Week Seven 10.05.2020 – 10.08.2020; SMHa
Weekly Reflection My seventh week was a continuation of last week as I was working mostly in Revit on cased openings and interior platform section details. I was able to have a few intermittent conversations with people in the office as they walked past my desk. I am very comfortable in the office and I think that a good part of that is because of how friendly everyone has been when I approach them with questions, tasks and even just general conversations. It has been awesome to work sideline with LaShaun on a few projects this week because I am able to pace myself in how I work compared to him as well as understand better his phone calls and meetings knowing the project as I listen.
10.05.2020 Daily Task 4 hours; Project Development + Documentation. Like every week thus far, I started out with the Monday Morning Meeting. After listening in on a studio brief meeting on a new project, Corinne asked me to start detailing out wood casing trim around some cased openings. This type of detail is familiar to me so I was able to get these done efficiently without much guidance. I found that Corinne and LaShaun both work similarly and through this, I was able to understand better the office standard for these details.
10.06.2020 Daily Task 4 hours; Project Development + Documentation. I opened my day with some fine tuning on the details that I had drafted yesterday in Revit, and self-corrected text alignment and such for an internal review. Jeff gave me a quick product explanation of some curtain wall, storefront and KalWall system components. This was helpful to see sample mockups in the office along with his commentary on what all of the parts are used for, how they connect together and standard sizing of the like. I then finished my morning working back in Revit on more adjustments across the construction document set to ensure consistency across each sheet.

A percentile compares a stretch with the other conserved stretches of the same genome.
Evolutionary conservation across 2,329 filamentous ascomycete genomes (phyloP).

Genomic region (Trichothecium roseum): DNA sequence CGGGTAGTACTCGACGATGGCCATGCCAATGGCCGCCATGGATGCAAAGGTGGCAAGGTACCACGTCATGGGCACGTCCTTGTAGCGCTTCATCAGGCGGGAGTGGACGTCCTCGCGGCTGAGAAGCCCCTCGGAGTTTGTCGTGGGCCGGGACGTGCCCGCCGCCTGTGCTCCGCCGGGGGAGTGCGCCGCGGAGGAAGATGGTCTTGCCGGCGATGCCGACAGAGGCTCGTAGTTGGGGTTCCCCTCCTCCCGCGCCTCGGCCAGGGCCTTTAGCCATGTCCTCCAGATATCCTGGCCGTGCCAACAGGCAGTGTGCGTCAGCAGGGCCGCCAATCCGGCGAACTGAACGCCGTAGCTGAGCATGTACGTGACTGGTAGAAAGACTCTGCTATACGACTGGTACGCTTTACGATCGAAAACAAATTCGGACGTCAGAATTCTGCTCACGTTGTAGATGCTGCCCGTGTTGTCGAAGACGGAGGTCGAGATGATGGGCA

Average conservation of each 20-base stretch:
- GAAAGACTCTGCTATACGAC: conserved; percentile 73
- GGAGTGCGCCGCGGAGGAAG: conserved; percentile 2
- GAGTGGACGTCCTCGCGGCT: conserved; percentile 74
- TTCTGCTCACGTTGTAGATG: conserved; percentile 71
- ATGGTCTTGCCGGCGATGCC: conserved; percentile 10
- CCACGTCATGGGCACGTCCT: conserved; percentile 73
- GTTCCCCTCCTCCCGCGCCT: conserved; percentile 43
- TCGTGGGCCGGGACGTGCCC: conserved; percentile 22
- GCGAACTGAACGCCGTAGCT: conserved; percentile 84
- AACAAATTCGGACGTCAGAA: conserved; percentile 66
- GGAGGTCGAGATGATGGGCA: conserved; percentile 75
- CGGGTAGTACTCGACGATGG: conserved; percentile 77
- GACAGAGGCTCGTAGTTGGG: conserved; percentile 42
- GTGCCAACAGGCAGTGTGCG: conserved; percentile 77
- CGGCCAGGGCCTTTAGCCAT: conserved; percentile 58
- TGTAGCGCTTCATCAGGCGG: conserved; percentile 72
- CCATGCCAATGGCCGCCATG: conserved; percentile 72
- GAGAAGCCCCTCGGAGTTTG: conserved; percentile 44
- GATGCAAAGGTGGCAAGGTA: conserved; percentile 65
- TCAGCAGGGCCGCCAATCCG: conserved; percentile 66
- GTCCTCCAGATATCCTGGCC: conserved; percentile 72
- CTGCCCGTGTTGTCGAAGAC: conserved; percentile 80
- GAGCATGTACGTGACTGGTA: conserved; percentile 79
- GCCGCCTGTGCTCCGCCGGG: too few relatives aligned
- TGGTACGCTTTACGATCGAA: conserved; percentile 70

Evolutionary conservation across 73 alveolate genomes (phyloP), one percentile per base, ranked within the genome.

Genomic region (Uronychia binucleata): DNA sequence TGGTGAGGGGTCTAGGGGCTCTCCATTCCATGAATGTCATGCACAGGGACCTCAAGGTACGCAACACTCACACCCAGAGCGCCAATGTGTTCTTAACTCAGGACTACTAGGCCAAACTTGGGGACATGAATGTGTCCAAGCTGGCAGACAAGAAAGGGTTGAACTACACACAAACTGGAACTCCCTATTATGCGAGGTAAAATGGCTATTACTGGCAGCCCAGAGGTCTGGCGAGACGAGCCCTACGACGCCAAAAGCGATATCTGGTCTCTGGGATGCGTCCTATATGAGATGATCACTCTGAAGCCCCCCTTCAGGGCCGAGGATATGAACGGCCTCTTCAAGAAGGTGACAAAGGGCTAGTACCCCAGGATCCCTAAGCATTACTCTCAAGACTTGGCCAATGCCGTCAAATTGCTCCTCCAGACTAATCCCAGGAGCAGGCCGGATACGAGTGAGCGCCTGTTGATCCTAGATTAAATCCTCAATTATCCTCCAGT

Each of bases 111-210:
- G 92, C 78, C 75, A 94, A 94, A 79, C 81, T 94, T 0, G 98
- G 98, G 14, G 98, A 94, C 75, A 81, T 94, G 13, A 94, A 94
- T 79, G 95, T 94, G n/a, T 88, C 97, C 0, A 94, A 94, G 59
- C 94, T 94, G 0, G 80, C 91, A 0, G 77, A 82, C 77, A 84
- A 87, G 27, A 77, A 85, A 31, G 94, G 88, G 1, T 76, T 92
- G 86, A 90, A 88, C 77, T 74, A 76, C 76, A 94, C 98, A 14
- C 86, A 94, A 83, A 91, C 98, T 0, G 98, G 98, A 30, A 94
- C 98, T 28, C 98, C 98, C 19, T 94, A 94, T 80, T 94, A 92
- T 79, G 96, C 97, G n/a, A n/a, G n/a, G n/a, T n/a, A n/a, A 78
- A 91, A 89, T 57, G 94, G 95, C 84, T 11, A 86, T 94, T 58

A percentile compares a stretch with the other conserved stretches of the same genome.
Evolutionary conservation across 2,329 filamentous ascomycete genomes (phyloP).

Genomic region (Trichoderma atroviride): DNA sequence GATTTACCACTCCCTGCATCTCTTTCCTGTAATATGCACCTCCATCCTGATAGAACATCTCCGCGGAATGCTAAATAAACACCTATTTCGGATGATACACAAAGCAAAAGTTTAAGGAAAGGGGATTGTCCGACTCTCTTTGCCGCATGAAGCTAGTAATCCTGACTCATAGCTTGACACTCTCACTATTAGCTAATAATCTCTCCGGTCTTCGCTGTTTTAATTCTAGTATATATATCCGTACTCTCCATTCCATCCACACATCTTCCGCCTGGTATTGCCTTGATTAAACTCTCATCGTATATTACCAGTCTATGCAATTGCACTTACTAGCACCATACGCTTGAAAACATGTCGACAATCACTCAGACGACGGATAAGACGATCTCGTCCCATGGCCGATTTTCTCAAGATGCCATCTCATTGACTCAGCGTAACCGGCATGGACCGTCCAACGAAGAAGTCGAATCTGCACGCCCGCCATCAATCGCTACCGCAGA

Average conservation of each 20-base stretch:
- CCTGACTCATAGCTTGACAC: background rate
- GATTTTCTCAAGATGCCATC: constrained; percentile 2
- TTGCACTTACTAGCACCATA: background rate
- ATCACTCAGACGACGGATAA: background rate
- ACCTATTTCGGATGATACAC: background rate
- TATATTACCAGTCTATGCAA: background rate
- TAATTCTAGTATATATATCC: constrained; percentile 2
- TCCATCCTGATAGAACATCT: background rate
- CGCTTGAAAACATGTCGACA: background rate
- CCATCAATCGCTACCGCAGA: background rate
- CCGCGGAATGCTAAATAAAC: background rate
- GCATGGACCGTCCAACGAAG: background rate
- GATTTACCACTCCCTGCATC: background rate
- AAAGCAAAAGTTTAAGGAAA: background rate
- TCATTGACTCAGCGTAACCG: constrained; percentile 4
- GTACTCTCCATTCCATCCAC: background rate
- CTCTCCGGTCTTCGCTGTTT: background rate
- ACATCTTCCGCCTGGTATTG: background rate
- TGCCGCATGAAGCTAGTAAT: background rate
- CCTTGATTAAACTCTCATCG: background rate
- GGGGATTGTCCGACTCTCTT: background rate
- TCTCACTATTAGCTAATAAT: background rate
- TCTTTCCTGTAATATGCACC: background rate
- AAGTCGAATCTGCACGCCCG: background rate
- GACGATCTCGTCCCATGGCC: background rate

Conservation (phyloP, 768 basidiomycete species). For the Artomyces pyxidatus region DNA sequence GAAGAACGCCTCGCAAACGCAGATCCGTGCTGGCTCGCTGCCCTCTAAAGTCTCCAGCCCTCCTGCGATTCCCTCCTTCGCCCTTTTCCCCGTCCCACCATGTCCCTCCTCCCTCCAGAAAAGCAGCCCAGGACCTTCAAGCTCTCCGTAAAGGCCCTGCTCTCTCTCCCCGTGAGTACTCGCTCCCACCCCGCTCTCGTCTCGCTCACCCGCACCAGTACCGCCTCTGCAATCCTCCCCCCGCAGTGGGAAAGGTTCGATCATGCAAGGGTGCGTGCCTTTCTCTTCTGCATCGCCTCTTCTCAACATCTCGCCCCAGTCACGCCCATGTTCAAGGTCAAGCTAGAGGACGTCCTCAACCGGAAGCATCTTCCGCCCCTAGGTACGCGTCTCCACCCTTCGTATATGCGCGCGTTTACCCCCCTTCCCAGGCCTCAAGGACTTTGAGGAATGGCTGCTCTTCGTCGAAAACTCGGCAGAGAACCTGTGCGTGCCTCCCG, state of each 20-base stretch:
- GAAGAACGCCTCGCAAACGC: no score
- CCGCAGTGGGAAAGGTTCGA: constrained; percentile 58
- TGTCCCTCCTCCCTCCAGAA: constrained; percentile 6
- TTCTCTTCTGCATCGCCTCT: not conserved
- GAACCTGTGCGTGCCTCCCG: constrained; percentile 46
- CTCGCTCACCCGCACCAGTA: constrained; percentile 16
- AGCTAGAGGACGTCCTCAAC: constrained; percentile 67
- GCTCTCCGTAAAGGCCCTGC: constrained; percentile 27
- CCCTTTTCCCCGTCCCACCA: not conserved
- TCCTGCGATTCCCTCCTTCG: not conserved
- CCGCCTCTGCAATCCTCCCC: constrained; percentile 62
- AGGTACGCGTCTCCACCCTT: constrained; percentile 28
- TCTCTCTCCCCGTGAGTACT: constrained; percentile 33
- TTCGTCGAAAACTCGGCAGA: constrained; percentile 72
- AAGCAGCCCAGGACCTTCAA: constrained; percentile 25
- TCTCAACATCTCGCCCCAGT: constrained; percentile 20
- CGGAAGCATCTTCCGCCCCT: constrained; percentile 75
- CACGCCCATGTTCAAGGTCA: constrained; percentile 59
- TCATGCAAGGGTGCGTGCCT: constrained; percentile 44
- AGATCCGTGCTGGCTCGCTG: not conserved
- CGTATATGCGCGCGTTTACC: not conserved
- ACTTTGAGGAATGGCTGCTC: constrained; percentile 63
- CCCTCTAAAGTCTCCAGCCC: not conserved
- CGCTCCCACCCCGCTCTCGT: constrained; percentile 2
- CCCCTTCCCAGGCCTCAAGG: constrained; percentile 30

10.07.2020 Daily Task 4 hours; Project Management. Today there was nothing pressing for me to work on, so I spent my morning reviewing sample AIA Contract Documents to better understand the Architect-Client-Contractor Agreement. Charles talked with LaShaun and I on a few mistakes that he has made over his career where the architect had to foot the bill. He mentioned that sometimes the minor mistakes are so minor that the contract agreement of a 3% budget gap for these expected clashes cover the expenses. He also shared with us an instance where he misjudged the impact of a leaking building envelope and created a problem where wood flooring bowed a foot or so from the floor level. His takeaway message was that there is never going to be a perfect set of drawings without increasing the price of the architect’s fee, but to be aware that whatever you draw has consequences if there are discrepancies.
10.08.2020 Daily Task 4 hours; Programming + Analysis. I started my morning with my midterm evaluation with Ashley and Jeff, to fulfil the academic component of my internship. Jeff and I then had a brief conversation about what we can both do to create an even stronger mentor-intern relationship for the rest of this semester. I then spent the rest of my morning working on drafting an existing facility layout in Revit for a project starting next week. The attached pdf is a second level floor plan that I translated down to the first floor to start understanding the current conditions, and the red sketches is my favorite method in how Jeff and I communicate when he is briefing me on a new project.